The plot is also far more interesting than in book two. I don't want to get into much detail for fear of spoiling more of the story, but suffice it to say that there is a huge desert sequence that has a lot of fun. It touches on ideas about marginalized communities and human trafficking in very meaningful ways that don't ever feel like smacks in the face (that is, these are serious issues and the book knows it, but chooses to subtly educate us instead of preaching about them). There's a "heist" sequence, too, and I'm always up for one of those. As is typical, we end on a really fantastic set of cliffhangers, which manage to ratchet up the excitement--I didn't realize how excited I am to see how Meyer ends everything until I got to the end of this novel.

For me, it's important that this series maintain a balance between external conflict--the fight sequences and the rapidly-approaching royal wedding--and internal conflict within the characters. I didn't feel that Scarlet achieved that balance, and I'm happy to say that I think we get that in this novel. Some of the issue relies on who is telling the story--I've already spoken about my distaste for Scarlet, but how does Cress fair?

She isn't the greatest narrator. There are things I really like about her--the early scenes of her in her satellite are touching and sad, for example. To think of that sort of extreme, total isolation is heartbreaking but fascinating, and the author does a terrific job of using the Rapunzel trope. On the other hand, Cress is a bit daffy, dreaming about love very naively and earnestly; she's perhaps at her worst when her thoughts turn to Carswell Thorne, who finally starts to breathe as a character where I felt he didn't in book two. I can't tell if these sort of loopy love scenes are reflections and commentary on the fairy tale genre or if it's maybe a systematic laziness.

Regardless, Cress is pretty well-balanced with Cinder, who far-and-away continues to be the best character in the series. Any time I get to spend with her is time well-spent, certainly. Her internal struggles remain the most interesting of any character in the book, because she's grappling with such huge decisions. It's strange to say that the more impossible her choices are, the more realistic a character she is--name one person you know in real life who finds out she's the secret queen of a world intent on destroying another. But it's exactly because of this ridiculousness that Cinder seems so well-realized.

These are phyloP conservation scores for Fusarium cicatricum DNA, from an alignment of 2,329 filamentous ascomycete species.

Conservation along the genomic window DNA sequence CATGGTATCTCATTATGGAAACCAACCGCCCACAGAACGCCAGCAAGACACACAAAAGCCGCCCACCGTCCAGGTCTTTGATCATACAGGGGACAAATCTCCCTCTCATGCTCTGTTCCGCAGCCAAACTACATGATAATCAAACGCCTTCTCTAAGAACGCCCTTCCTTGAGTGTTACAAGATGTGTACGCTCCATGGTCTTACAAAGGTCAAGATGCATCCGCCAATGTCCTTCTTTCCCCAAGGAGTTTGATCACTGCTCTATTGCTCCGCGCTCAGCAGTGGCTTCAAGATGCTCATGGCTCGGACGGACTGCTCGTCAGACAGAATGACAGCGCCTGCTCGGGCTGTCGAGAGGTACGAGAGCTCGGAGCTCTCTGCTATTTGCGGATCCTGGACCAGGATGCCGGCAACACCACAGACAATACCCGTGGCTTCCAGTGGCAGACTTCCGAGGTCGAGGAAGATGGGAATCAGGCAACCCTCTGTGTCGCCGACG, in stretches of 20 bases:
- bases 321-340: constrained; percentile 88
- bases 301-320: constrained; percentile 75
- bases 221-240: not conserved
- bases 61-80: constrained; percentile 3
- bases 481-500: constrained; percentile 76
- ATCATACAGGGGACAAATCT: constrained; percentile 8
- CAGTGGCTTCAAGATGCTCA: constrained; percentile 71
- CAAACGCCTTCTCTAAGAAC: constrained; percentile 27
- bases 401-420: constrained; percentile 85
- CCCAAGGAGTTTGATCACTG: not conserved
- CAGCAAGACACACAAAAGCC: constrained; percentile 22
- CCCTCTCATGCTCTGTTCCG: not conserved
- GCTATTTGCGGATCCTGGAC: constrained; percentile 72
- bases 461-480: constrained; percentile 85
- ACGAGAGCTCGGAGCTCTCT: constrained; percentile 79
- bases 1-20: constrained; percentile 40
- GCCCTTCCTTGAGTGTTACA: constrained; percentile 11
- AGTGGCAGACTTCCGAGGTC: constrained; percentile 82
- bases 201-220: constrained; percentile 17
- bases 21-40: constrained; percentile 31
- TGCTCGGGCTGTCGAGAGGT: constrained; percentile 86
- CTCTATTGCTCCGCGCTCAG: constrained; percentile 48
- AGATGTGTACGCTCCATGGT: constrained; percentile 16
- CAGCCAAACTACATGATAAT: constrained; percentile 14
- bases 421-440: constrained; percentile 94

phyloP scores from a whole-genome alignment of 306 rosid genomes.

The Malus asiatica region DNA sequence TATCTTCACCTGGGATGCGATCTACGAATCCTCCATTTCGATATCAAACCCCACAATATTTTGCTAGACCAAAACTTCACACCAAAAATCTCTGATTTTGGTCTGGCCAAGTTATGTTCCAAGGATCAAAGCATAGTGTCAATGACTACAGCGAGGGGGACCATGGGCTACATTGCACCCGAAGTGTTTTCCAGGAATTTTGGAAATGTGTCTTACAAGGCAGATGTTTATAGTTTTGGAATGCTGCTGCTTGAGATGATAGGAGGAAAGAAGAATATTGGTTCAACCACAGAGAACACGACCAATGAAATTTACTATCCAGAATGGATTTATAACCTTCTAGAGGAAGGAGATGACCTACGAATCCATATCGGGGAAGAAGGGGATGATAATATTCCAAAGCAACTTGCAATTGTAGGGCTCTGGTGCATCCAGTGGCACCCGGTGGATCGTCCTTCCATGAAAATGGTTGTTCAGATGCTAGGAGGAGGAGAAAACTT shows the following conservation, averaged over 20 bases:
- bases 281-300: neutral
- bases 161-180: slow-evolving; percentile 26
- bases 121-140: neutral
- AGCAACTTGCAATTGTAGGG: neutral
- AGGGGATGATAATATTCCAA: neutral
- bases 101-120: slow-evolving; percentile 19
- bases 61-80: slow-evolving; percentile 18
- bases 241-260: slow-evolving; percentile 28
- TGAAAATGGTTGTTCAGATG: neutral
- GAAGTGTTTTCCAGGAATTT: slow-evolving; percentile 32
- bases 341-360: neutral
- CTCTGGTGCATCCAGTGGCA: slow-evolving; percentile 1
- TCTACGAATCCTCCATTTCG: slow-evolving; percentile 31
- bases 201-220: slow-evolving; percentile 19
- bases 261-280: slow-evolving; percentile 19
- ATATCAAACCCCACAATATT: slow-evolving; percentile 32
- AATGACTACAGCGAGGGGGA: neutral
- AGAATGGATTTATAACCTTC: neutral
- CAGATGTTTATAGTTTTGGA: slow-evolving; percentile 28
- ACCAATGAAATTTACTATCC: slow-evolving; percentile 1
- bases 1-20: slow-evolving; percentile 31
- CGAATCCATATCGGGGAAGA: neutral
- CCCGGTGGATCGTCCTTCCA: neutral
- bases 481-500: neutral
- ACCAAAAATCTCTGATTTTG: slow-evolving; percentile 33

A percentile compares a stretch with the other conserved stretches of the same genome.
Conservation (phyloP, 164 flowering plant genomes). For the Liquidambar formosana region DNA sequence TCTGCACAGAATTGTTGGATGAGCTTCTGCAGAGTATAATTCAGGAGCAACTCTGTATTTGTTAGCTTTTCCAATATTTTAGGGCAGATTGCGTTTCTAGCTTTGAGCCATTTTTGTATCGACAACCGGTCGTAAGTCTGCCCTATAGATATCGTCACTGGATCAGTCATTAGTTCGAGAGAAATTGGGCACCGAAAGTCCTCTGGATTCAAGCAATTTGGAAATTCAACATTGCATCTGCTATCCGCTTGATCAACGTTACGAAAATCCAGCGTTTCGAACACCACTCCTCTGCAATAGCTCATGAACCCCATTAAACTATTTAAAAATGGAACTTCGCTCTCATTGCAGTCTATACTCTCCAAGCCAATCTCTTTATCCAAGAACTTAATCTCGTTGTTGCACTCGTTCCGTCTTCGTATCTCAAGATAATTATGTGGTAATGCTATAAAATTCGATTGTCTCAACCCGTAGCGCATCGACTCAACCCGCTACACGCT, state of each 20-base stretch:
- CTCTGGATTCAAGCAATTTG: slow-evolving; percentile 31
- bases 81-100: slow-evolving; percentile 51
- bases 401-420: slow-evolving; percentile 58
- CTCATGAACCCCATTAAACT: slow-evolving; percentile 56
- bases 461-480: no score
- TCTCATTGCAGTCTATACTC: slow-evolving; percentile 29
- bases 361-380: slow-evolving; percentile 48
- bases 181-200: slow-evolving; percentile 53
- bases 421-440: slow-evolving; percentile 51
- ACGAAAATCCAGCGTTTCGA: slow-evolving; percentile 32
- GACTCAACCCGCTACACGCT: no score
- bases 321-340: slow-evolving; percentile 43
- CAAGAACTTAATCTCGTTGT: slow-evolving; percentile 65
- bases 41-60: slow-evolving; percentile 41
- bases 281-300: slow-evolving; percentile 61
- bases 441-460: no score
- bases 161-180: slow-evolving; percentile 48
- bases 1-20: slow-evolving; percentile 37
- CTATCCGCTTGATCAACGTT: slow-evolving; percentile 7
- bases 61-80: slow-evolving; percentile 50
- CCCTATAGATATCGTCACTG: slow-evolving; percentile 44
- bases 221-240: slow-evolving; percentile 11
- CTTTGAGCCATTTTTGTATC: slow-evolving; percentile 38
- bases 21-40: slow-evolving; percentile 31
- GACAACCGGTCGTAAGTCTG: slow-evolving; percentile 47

I'm really looking forward to how this series concludes, first with an interquel (is this really the terminology? ugh) coming out in January about Levana (Fairest), and then the conclusion to the series, Winter, in November. Yay!

My rating: 4.5/5
Cress on Goodreads 
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Monday, September 22, 2014

The Bone Clocks (David Mitchell)

The Bone Clocks is David Mitchell's newest book, and that should be enough of a review to read it. I'm a big fan of his work, for all the reasons I'm about to tell you.

This book is about Holly Sykes, whom we meet in the 1980s. She's a teenager and she's dating a much-older man, who definitely loves her. Angry with her mother, who disapproves, she runs away to his house, convinced he'll take her in because they're true love. Unfortunately, he's lying in bed with Holly's best friend, so then she really runs away from home. After a strange hallucination, she finds out her younger brother Jacko, an eccentric, hyperintelligent child, has gone missing.

And then we jump forward into the next decade. This is the thing that everyone's buzzing about. The Bone Clocks is divided into six sections, each one jumping forward to the decade after the previous one. We start in the 1980s and finish in the near-future, and we track Holly through it all. Sometimes she's a main character and sometimes she isn't quite so central, sometimes appearing toward the end of a section. As her life progresses, we are also slowly learning more about a group that Holly calls the Radio People, a cabal of psychically-powerful immortals who are waging war with another group of similarly-endowed people.

I'm hesitant to say more, but like the other Mitchell books I've read, the book is less about plot and more about...well, everything. He's really a great writer. I think people sometimes get too caught up in his metafictiveness, in the interconnectivity of his novels (which is only as annoying as you let it get--I've seen several reviews that bash the author for trying too hard to make his novels all part of the same world, but I was never once bothered by it; the more you focus on it, the more frustrated you might feel, but if you let it feel organic, you won't even notice), and in his penchant for telling stories innovatively. People praise him for his to perform unending narrative acrobatics. Of course, these are all reasons to love Mitchell, to shout his names from the rooftops, but it's important to acknowledge his talent in telling every one of his tales so precisely, so perfectly.